Well, with the amount of money they are wanting to spend on expansion and a coaster, I see it within the 14 million range. It has to be over 100 feet to be seen from the "curb" with loops just as tall (unless they remove trees). And he wants to draw people, so I think he is willing to take a chance on something decent.
The park is really looking good this year. And the Twister is running so smooth. The last two bunny hops were finally retracked.
*** This post was edited by romeo1 5/28/2003 11:15:05 AM ***
I hope they build a new generation Arrow Looper. Tennessee Tornado is such a treat, it would be nice to have another one by Arrow, their technoligy has improved so much, plus I find them more interesting than the B&M ones.
I heard last year they were buying a 2nd-hand Maurer Sohne looper from Space World in Japan, there's nothing like that in the US, Maurer's looping rides look very Schwarzkopf, but that didn't happen - maybe that's it for next year? Remember, too, that Ed Hart's the guy who convinced B&M to sell a world-record standup coaster to little Kentucky Kingdom. They're not buying King Cobra, and they're not buying Shockwave. Mr. Hart wouldn't try to pass off either of those as "SotA" anywhere.
Why not? Look at Silver Dollar City, you would swear that park wasnt that big and they got a B&M coaster. Dollywood isn't that big and they got an Arrow Looper. It all depends on attendance and income, if you got the income and you know people will come then its worth the B&M or whatever.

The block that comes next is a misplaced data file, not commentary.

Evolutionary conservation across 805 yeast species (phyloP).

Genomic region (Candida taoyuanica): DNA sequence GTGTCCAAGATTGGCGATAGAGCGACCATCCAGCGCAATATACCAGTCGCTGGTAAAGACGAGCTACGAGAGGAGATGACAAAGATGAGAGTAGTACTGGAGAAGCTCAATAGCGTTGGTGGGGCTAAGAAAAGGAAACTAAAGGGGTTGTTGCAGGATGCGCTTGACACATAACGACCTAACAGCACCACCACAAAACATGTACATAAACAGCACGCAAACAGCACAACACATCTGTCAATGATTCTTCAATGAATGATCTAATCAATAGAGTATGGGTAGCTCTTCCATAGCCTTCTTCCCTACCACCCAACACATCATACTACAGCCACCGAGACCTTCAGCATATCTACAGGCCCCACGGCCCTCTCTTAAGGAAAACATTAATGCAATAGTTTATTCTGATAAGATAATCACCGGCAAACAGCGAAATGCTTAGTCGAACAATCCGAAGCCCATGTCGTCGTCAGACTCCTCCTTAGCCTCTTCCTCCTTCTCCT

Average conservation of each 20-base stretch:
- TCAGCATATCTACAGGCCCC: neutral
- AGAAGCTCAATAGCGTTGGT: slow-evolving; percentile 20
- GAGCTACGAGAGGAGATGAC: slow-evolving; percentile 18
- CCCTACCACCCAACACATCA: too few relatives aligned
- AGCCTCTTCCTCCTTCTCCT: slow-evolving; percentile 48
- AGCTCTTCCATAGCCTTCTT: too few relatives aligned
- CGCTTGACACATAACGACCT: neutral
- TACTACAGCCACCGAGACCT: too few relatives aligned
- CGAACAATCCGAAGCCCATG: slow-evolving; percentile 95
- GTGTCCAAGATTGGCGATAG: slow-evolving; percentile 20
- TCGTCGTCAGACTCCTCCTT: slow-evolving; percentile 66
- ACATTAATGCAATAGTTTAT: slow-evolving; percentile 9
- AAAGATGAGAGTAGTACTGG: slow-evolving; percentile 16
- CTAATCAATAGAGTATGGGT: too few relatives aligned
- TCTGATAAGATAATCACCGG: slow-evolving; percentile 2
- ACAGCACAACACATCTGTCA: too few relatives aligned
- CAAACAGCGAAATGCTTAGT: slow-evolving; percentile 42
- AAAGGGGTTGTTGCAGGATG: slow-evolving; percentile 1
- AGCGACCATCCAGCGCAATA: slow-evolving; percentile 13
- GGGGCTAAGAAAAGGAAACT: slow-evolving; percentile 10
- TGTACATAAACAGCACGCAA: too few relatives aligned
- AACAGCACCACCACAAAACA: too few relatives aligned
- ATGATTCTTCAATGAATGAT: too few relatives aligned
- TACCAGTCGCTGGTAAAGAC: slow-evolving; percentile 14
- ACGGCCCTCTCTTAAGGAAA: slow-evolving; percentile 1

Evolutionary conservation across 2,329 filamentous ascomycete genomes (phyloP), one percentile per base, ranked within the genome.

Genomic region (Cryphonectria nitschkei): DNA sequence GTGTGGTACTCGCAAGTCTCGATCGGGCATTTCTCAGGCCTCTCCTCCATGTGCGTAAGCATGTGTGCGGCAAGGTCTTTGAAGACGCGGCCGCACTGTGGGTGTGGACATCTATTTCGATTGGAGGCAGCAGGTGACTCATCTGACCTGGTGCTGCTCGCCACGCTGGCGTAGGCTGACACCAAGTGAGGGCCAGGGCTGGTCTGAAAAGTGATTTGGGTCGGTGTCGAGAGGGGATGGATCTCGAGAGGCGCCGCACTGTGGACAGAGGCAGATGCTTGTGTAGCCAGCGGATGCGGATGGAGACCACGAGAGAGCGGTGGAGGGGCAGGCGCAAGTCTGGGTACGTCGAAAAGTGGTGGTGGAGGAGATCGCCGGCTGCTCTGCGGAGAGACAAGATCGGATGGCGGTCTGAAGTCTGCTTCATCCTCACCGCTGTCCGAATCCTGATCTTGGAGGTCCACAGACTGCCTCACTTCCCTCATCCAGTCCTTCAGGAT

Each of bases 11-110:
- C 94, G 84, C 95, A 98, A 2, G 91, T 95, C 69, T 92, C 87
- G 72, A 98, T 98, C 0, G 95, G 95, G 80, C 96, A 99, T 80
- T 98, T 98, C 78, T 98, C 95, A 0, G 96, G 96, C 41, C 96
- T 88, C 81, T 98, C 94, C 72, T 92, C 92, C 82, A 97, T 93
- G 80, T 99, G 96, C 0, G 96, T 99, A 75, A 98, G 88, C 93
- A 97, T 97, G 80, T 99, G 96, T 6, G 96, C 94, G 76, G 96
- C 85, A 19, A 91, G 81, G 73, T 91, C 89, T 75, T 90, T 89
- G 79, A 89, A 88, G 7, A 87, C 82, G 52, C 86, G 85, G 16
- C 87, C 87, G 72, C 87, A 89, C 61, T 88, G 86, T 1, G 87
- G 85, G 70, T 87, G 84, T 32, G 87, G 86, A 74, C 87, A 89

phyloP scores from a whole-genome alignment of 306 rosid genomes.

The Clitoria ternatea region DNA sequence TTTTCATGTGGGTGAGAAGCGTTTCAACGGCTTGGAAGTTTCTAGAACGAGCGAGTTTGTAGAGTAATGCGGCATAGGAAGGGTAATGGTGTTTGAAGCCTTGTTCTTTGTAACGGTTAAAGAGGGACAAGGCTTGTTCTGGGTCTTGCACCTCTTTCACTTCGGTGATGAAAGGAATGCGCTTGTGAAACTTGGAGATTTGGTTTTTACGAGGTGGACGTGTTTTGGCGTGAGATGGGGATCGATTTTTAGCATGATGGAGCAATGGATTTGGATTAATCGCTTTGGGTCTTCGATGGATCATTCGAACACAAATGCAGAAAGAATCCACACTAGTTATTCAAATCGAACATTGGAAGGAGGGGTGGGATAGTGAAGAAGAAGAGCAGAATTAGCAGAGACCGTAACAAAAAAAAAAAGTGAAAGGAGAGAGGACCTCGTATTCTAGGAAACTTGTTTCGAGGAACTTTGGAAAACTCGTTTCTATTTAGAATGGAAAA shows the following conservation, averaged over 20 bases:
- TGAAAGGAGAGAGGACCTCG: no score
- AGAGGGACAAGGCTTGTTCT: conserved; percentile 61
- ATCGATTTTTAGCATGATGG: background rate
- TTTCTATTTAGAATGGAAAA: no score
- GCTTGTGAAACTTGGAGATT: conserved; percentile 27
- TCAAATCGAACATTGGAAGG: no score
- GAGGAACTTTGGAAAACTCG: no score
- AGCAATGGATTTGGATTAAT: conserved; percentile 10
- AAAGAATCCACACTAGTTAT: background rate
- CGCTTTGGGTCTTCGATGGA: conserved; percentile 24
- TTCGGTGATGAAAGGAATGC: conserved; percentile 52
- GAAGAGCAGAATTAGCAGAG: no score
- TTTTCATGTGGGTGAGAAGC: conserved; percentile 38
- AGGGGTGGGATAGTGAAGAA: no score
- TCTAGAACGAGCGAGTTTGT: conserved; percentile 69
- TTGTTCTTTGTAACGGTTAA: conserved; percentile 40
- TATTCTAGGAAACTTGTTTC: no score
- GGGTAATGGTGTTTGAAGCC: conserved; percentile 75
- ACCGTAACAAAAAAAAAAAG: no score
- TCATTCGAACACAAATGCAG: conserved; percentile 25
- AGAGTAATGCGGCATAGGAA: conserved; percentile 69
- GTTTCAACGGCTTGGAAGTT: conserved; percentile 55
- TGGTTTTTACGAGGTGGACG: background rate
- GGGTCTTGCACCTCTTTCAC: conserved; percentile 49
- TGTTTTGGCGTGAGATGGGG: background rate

"Remember, too, that Ed Hart's the guy who convinced B&M to sell a world-record standup coaster to little Kentucky Kingdom."
How difficult could that have been? Seems to me it's as simple as saying to B&M "We have the money and want you to do it." I doubt neither B nor M needed much convincing to say "yes!" to that sale...LOL!
------------------ SRM -- May 30-31 Vegas -- June 7-9 ACE Con-Quest -- June 11-22
"But it's doubtful that Chang's malfunction will end up being the most powerful impression the ride makes on visitors. The next week it was open and wowing visitors for its smoothness, awesomeness, and -- an unexpressed but clear tribute -- its ability to knock all articulacy out of their heads. It goes fast enough for the interstate, and puts more torque on the body than anything this side of the space shuttle (the warning sign as you enter says it puts up to 5 G's of force on your body).
Its designer, Bolliger and Mabillard, is considered to be the world's premier designer of roller coasters. The company, based in Switzerland, works on only a handful of projects a year, customizing each ride to the topography and requirements of the park.
"They usually have a two-, three-, four-year waiting list to have the opportunity" -- Hart's voice takes on a what-a-racket! chuckle -- "to spend $12 million to get a roller coaster! How's that for good business? How's that for good business?"
Hart says it's a coup for Kentucky Kingdom to have a B&M coaster -- usually they build for the Six Flags of the world -- and that when he first asked Walter Bolliger, one of the two principals in the firm, to build Kentucky Kingdom a coaster, Bolliger refused. "I had to convince him to sell me this roller coaster -- that's the truth!"'
"State of the Art"....why does this suggest a LIM coaster....must just be me. I think a LIM bowl would be a fine addition, esp. considering the park's current inversion count. Since the OTSR's have been removed, they seem to be doing QUITE well at the parks in terms of ridership and re-ridership...;). So that's my *official guess*.
edit: in addition, they're "pretty short", which helps keep the ride from view (helps keep the park's "feel" in tact). The ride footprint is also relatively narrow....I see spaghetti on the menu at Magic Springs...;) *** This post was edited by rollergator 5/29/2003 1:21:03 AM ***